A Virtualization Host:  The analogy I always use to explain virtualization is the film The Matrix: If you were in the matrix right now, and signals being sent to your brain told you that this is reality, would it be possible for you know that you’re in the matrix? A virtualization host (like Vmware or Proxmox), is basically the matrix: there is a workstation or server that is the “host” and the Virtualization software simulates  reality for the VMs (Virtual Machines), so that they don’t realize they aren’t actually being run on “bare metal”(their own workstation or server). There are a number of benefits to virtualization, such as the ability to “snapshot” a VM before you upgrade or make a change to it, so you can quickly revert if you aren’t happy with the affects of your change.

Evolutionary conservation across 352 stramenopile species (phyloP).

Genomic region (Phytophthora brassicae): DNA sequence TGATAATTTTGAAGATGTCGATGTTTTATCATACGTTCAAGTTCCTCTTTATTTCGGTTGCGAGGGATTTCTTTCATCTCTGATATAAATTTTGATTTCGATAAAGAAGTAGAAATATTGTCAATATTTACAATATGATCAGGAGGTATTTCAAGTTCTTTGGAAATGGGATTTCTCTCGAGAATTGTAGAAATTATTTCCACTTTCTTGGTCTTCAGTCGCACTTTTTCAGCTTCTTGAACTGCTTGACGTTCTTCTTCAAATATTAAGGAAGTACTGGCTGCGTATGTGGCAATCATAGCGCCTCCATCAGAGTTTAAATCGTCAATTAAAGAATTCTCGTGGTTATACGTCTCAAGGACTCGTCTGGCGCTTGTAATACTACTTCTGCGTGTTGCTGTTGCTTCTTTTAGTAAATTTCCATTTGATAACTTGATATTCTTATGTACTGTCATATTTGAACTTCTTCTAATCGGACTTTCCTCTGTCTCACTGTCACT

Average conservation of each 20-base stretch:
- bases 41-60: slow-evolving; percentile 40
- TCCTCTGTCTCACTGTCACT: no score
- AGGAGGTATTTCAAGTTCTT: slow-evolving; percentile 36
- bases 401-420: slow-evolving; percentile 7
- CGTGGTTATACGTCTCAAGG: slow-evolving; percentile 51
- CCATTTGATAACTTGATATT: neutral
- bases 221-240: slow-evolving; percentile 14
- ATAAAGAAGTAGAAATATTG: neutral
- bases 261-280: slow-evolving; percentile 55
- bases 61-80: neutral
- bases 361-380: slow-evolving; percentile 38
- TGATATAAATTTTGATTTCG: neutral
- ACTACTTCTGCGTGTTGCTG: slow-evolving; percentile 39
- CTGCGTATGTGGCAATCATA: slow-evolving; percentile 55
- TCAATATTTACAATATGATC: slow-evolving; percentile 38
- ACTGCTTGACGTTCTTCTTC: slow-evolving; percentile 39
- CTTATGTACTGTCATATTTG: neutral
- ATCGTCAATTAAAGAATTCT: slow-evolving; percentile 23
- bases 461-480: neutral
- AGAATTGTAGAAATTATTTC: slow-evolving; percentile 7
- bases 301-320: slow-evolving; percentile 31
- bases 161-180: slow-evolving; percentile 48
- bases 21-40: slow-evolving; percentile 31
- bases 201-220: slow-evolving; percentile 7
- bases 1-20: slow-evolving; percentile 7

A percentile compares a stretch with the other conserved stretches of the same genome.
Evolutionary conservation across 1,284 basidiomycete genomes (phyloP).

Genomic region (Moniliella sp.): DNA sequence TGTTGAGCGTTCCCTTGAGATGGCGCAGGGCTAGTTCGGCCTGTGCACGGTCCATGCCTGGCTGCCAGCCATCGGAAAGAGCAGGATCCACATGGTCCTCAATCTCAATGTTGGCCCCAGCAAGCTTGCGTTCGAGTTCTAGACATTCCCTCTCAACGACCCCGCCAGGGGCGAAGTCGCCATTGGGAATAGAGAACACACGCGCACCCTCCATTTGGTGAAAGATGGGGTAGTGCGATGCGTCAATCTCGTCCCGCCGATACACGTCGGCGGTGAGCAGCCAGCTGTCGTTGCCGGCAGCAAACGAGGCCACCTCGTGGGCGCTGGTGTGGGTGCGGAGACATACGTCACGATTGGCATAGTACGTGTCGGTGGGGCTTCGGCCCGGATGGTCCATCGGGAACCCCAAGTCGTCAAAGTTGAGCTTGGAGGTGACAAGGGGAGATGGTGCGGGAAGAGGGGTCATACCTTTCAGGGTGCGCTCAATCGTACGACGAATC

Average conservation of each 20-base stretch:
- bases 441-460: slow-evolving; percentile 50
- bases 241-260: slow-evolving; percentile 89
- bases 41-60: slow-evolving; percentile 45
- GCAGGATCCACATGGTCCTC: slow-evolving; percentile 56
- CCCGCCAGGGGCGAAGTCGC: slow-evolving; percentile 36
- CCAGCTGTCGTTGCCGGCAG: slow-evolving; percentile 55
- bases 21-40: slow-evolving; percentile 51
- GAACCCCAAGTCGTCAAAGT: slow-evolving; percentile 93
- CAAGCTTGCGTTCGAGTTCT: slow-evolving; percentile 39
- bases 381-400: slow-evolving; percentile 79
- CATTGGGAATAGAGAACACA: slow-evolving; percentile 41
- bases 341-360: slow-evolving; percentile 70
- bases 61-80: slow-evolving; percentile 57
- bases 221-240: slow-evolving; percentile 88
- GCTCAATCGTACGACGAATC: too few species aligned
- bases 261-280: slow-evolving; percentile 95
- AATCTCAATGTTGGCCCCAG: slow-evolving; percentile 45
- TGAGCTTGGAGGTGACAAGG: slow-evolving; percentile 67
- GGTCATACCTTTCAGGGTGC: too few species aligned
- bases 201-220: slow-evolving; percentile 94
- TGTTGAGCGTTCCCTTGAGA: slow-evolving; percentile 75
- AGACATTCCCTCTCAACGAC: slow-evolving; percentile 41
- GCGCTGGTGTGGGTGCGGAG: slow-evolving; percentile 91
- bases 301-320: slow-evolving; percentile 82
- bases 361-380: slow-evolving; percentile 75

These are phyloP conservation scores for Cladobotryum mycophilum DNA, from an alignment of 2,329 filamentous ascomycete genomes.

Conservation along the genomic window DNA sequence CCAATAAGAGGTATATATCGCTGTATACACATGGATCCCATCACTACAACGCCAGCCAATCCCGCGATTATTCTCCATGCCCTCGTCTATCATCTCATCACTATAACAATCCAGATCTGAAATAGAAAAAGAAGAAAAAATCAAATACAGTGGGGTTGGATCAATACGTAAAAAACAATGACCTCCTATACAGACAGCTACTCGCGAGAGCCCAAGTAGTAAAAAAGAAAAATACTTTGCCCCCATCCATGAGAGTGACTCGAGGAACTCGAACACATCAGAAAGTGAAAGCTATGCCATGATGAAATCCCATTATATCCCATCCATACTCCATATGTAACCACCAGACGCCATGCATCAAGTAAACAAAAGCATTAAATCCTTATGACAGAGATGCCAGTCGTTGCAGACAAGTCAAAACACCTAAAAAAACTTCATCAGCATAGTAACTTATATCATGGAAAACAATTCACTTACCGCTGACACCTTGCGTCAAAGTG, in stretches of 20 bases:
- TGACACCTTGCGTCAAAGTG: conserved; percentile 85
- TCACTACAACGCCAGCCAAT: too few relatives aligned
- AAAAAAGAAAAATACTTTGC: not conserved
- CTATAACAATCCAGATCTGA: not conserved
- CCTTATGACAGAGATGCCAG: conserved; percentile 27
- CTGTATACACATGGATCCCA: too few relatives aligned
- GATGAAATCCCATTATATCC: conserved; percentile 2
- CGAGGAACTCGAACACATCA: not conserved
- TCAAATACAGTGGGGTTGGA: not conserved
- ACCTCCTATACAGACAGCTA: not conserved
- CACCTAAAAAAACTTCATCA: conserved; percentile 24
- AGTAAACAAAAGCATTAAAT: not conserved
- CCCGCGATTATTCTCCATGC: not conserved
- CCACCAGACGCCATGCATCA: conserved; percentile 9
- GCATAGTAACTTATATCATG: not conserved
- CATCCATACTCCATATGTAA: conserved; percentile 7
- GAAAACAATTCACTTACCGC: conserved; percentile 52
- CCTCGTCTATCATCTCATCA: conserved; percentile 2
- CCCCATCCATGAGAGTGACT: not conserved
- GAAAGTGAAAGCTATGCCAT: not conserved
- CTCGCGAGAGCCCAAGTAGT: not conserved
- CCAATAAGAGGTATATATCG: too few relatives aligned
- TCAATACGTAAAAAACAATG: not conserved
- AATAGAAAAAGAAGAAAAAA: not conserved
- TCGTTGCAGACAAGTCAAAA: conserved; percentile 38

Containers:  If virtualization is The Matrix then containers can be thought of  like Gaming Cafe filled with people playing different videogames. Rather than trying to simulate reality, there is a shared reality (actual space), and every computer is showing a player a specific game. With a container (such as Docker),  all of the applications share the same kernel, and low level hardware access, and only have their specific libraries in use. This produces performance gains compared to virtualization. Here is a great resource that explain  this in more technical detail if you are interested.

The Cloud:  The cloud, in the context of data science and machine learning is easy to explain: It’s a Container or VM running on someone elses computer that you pay for by the hour. This means that when you aren’t running and experiment or working on a project, the hardware is being utilized by someone else who is.